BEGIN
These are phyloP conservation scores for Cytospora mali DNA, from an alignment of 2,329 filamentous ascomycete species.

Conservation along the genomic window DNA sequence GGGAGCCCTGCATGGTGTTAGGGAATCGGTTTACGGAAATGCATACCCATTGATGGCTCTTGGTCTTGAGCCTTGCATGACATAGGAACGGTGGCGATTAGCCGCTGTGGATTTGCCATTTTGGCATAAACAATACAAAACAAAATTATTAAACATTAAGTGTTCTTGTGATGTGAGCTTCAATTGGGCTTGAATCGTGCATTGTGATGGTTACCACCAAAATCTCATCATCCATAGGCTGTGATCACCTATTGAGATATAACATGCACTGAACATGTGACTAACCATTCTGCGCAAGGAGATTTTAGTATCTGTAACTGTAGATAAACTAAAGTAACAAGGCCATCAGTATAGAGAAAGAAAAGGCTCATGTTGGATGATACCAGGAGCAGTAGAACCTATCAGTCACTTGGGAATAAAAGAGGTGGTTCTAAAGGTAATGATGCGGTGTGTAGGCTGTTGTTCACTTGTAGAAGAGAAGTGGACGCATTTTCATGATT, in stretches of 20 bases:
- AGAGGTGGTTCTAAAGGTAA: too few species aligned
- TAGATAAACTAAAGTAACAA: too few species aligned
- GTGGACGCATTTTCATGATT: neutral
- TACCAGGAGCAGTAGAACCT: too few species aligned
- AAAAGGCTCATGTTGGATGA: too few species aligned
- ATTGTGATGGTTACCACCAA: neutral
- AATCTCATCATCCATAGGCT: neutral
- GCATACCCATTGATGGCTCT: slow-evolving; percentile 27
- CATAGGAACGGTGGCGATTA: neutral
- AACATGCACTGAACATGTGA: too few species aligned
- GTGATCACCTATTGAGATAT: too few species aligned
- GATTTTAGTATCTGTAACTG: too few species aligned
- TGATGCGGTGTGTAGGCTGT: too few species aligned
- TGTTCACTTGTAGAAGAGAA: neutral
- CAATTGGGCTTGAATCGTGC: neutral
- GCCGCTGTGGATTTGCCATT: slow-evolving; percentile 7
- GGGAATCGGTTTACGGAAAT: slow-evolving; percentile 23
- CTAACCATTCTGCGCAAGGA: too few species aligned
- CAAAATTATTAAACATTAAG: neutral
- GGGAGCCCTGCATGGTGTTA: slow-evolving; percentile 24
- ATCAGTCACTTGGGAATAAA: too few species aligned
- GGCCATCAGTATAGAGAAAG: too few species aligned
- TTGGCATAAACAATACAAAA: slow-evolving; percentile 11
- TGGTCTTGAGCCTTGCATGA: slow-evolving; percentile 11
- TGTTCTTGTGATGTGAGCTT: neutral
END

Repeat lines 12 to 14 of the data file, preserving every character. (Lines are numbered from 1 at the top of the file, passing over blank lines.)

- AACATGCACTGAACATGTGA: too few species aligned
- GTGATCACCTATTGAGATAT: too few species aligned
- GATTTTAGTATCTGTAACTG: too few species aligned